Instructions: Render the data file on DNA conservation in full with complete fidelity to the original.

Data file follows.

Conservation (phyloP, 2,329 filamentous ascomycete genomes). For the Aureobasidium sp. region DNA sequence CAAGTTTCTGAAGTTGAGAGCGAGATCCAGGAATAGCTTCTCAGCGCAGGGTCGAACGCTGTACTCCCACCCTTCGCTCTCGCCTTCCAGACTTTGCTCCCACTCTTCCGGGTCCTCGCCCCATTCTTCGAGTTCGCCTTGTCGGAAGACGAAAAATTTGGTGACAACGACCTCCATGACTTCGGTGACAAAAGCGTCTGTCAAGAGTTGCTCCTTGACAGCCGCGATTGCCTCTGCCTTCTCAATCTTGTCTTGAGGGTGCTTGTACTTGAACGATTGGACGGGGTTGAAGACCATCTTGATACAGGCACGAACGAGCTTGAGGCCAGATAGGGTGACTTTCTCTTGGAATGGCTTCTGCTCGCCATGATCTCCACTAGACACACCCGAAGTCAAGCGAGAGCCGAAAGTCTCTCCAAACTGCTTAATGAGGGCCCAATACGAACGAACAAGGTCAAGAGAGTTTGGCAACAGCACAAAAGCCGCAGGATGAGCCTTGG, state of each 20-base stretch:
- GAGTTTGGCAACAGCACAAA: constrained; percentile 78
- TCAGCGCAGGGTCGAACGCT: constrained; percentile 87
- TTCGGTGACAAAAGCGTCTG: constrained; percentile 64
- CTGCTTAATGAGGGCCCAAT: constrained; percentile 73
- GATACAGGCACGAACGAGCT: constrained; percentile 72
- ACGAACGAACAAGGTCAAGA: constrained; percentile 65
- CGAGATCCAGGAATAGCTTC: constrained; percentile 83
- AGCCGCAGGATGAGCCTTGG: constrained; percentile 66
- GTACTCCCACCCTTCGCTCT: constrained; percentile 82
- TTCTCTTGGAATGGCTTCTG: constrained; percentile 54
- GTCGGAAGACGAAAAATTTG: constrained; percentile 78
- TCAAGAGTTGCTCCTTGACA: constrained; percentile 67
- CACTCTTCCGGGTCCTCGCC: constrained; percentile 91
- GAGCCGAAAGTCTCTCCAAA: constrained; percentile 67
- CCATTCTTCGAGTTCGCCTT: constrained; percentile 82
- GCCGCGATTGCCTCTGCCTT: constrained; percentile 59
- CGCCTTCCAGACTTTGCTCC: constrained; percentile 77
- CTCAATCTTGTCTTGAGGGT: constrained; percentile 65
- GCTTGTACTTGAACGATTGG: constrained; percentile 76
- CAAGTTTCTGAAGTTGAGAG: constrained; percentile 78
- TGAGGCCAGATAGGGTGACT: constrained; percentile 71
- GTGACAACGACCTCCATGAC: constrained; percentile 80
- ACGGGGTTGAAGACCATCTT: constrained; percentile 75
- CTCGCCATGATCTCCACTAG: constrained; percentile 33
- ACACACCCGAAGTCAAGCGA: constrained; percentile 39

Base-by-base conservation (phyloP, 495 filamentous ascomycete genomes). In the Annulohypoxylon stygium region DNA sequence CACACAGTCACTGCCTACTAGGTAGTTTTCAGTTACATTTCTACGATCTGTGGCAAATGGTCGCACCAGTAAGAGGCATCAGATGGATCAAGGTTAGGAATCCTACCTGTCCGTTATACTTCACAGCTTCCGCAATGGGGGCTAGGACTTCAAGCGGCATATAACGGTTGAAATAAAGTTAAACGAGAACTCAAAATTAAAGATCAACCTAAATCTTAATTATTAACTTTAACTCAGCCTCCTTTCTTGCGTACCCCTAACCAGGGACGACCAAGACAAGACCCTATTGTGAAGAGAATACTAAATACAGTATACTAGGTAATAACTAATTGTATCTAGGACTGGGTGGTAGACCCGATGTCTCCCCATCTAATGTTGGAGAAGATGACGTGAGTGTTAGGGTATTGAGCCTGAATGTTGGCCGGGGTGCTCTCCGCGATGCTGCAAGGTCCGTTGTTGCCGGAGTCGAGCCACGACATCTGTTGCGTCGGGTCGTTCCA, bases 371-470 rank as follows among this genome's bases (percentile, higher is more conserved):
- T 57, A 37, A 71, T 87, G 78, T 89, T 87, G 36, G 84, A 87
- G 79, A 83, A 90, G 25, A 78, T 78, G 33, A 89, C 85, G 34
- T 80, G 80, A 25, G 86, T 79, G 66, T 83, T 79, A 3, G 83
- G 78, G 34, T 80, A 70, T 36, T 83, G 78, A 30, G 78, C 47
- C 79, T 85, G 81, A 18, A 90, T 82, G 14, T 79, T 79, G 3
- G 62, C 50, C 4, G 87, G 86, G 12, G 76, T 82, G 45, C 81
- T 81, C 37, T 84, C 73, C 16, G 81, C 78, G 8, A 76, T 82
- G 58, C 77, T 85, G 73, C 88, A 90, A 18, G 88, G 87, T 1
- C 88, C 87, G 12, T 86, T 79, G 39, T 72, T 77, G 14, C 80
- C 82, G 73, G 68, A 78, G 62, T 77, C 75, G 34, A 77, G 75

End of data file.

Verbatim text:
Conservation (phyloP, 2,329 filamentous ascomycete genomes). For the Aureobasidium sp. region DNA sequence CAAGTTTCTGAAGTTGAGAGCGAGATCCAGGAATAGCTTCTCAGCGCAGGGTCGAACGCTGTACTCCCACCCTTCGCTCTCGCCTTCCAGACTTTGCTCCCACTCTTCCGGGTCCTCGCCCCATTCTTCGAGTTCGCCTTGTCGGAAGACGAAAAATTTGGTGACAACGACCTCCATGACTTCGGTGACAAAAGCGTCTGTCAAGAGTTGCTCCTTGACAGCCGCGATTGCCTCTGCCTTCTCAATCTTGTCTTGAGGGTGCTTGTACTTGAACGATTGGACGGGGTTGAAGACCATCTTGATACAGGCACGAACGAGCTTGAGGCCAGATAGGGTGACTTTCTCTTGGAATGGCTTCTGCTCGCCATGATCTCCACTAGACACACCCGAAGTCAAGCGAGAGCCGAAAGTCTCTCCAAACTGCTTAATGAGGGCCCAATACGAACGAACAAGGTCAAGAGAGTTTGGCAACAGCACAAAAGCCGCAGGATGAGCCTTGG, state of each 20-base stretch:
- GAGTTTGGCAACAGCACAAA: constrained; percentile 78
- TCAGCGCAGGGTCGAACGCT: constrained; percentile 87
- TTCGGTGACAAAAGCGTCTG: constrained; percentile 64
- CTGCTTAATGAGGGCCCAAT: constrained; percentile 73
- GATACAGGCACGAACGAGCT: constrained; percentile 72
- ACGAACGAACAAGGTCAAGA: constrained; percentile 65
- CGAGATCCAGGAATAGCTTC: constrained; percentile 83
- AGCCGCAGGATGAGCCTTGG: constrained; percentile 66
- GTACTCCCACCCTTCGCTCT: constrained; percentile 82
- TTCTCTTGGAATGGCTTCTG: constrained; percentile 54
- GTCGGAAGACGAAAAATTTG: constrained; percentile 78
- TCAAGAGTTGCTCCTTGACA: constrained; percentile 67
- CACTCTTCCGGGTCCTCGCC: constrained; percentile 91
- GAGCCGAAAGTCTCTCCAAA: constrained; percentile 67
- CCATTCTTCGAGTTCGCCTT: constrained; percentile 82
- GCCGCGATTGCCTCTGCCTT: constrained; percentile 59
- CGCCTTCCAGACTTTGCTCC: constrained; percentile 77
- CTCAATCTTGTCTTGAGGGT: constrained; percentile 65
- GCTTGTACTTGAACGATTGG: constrained; percentile 76
- CAAGTTTCTGAAGTTGAGAG: constrained; percentile 78
- TGAGGCCAGATAGGGTGACT: constrained; percentile 71
- GTGACAACGACCTCCATGAC: constrained; percentile 80
- ACGGGGTTGAAGACCATCTT: constrained; percentile 75
- CTCGCCATGATCTCCACTAG: constrained; percentile 33
- ACACACCCGAAGTCAAGCGA: constrained; percentile 39

Base-by-base conservation (phyloP, 495 filamentous ascomycete genomes). In the Annulohypoxylon stygium region DNA sequence CACACAGTCACTGCCTACTAGGTAGTTTTCAGTTACATTTCTACGATCTGTGGCAAATGGTCGCACCAGTAAGAGGCATCAGATGGATCAAGGTTAGGAATCCTACCTGTCCGTTATACTTCACAGCTTCCGCAATGGGGGCTAGGACTTCAAGCGGCATATAACGGTTGAAATAAAGTTAAACGAGAACTCAAAATTAAAGATCAACCTAAATCTTAATTATTAACTTTAACTCAGCCTCCTTTCTTGCGTACCCCTAACCAGGGACGACCAAGACAAGACCCTATTGTGAAGAGAATACTAAATACAGTATACTAGGTAATAACTAATTGTATCTAGGACTGGGTGGTAGACCCGATGTCTCCCCATCTAATGTTGGAGAAGATGACGTGAGTGTTAGGGTATTGAGCCTGAATGTTGGCCGGGGTGCTCTCCGCGATGCTGCAAGGTCCGTTGTTGCCGGAGTCGAGCCACGACATCTGTTGCGTCGGGTCGTTCCA, bases 371-470 rank as follows among this genome's bases (percentile, higher is more conserved):
- T 57, A 37, A 71, T 87, G 78, T 89, T 87, G 36, G 84, A 87
- G 79, A 83, A 90, G 25, A 78, T 78, G 33, A 89, C 85, G 34
- T 80, G 80, A 25, G 86, T 79, G 66, T 83, T 79, A 3, G 83
- G 78, G 34, T 80, A 70, T 36, T 83, G 78, A 30, G 78, C 47
- C 79, T 85, G 81, A 18, A 90, T 82, G 14, T 79, T 79, G 3
- G 62, C 50, C 4, G 87, G 86, G 12, G 76, T 82, G 45, C 81
- T 81, C 37, T 84, C 73, C 16, G 81, C 78, G 8, A 76, T 82
- G 58, C 77, T 85, G 73, C 88, A 90, A 18, G 88, G 87, T 1
- C 88, C 87, G 12, T 86, T 79, G 39, T 72, T 77, G 14, C 80
- C 82, G 73, G 68, A 78, G 62, T 77, C 75, G 34, A 77, G 75